), thus amplifying the effect of even a small change in Tao-1 activity. Further studies will be required to answer these questions and to determine if, and how, Tao-1 activity is regulated.
An interesting aspect of our discovery that Tao-1 regulates HSW signaling is that Tao-1, and its mammalian orthologues TAOK1–3, previously have been shown to regulate MT stability (Mitsopoulos et al., 2003
; Timm et al., 2003
; Liu et al., 2010
). Our results indicate that this effect on MT stability is not mediated through HSW signaling, since mutations in other HSW pathway components do not display similar MT phenotypes (data not shown). However, it is interesting to speculate that Tao-1’s association with MTs might affect its ability to regulate HSW pathway activation. More work will be required to determine whether the function of Drosophila
Tao-1 in HSW signaling is entirely independent of its role in microtubule dynamics, though a recent study in mammalian cultured cells found that microtubule disruption did not affect localization of Yap, a mammalian Yki orthologue (Dupont et al., 2011
), suggesting that in mammalian cells these roles might be independent.
An additional possible mechanistic link between Tao-1 and HSW signaling is suggested by studies in flies and in mammalian cells indicating that Par-1, a polarity protein, is positively regulated by Tao-1 (Timm et al., 2003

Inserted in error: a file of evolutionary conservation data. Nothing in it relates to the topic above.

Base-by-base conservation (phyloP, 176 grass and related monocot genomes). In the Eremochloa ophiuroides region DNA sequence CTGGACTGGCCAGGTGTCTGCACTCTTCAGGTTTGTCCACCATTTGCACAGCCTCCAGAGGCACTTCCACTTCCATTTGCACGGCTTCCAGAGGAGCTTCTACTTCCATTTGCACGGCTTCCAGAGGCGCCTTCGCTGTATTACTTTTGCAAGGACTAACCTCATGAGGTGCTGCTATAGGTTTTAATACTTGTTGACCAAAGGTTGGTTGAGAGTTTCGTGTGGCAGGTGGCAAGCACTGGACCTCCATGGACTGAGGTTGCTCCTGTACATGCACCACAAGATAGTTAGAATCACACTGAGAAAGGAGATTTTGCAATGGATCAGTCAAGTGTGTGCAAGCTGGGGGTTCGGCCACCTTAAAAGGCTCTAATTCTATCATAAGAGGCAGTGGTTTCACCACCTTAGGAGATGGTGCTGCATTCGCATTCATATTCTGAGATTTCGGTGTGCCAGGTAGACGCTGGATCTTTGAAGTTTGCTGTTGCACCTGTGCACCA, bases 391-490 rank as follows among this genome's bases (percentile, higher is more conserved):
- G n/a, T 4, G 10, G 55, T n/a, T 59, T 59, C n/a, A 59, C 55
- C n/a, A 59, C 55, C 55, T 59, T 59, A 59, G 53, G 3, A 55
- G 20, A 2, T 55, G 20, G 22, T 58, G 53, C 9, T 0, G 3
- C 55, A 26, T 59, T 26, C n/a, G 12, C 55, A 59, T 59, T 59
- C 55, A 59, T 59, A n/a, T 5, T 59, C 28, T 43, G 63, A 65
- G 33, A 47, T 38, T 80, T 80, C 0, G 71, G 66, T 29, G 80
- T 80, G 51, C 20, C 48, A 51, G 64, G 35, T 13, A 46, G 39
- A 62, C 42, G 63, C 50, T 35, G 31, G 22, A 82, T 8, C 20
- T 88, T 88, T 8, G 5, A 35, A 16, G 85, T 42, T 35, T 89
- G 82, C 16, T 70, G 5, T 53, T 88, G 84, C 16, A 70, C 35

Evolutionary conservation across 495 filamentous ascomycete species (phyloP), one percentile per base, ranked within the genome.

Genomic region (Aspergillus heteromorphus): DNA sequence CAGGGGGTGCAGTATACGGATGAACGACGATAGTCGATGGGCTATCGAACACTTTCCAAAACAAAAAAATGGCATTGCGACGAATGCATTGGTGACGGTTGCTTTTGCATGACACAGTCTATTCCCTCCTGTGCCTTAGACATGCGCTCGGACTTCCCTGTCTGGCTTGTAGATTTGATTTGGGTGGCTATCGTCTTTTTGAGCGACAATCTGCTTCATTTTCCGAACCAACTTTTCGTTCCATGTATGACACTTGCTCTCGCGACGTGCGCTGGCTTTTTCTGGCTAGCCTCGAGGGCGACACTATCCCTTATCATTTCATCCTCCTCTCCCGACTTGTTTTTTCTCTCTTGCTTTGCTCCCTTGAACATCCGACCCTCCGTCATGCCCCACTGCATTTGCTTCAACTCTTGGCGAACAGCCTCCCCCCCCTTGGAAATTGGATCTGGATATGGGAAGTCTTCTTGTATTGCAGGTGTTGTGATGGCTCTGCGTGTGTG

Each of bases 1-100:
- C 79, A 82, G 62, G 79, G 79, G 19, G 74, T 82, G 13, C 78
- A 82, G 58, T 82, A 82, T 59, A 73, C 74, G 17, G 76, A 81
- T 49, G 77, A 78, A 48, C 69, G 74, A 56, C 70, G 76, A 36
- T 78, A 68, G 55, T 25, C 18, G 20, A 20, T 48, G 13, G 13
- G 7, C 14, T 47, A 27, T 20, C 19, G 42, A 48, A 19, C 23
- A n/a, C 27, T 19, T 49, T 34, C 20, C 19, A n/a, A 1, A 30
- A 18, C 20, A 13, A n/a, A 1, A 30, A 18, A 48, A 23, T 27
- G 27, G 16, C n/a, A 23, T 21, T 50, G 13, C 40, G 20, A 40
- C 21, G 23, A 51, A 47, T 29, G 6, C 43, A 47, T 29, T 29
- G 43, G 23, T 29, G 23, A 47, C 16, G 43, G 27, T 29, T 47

; King et al., 2011
). Par-1 has been shown to promote basolateral polarity in the Drosophila
follicular epithelium and to regulate the stability and organization of MTs in these cells (Doerflinger et al., 2003
). Recent studies have implicated components of both apical and basolateral polarity in the regulation of HSW signaling (reviewed in Halder and Johnson, 2011
). Conversely, HSW signaling also seems to feed back onto Crumbs, an apical determinant, and perhaps other components to regulate apical-basal polarity (Chen et al., 2010
; Ling et al., 2010
; Robinson et al., 2010
). Whether Tao-1 plays a role in the linkage between cell polarity and growth control remains to be established, but the ability to both directly activate Hpo function through phosphorylation and control cytoskeletal organization and cell polarity through microtubule organization potentially places Tao-1 in a unique position to coordinate these important cellular processes.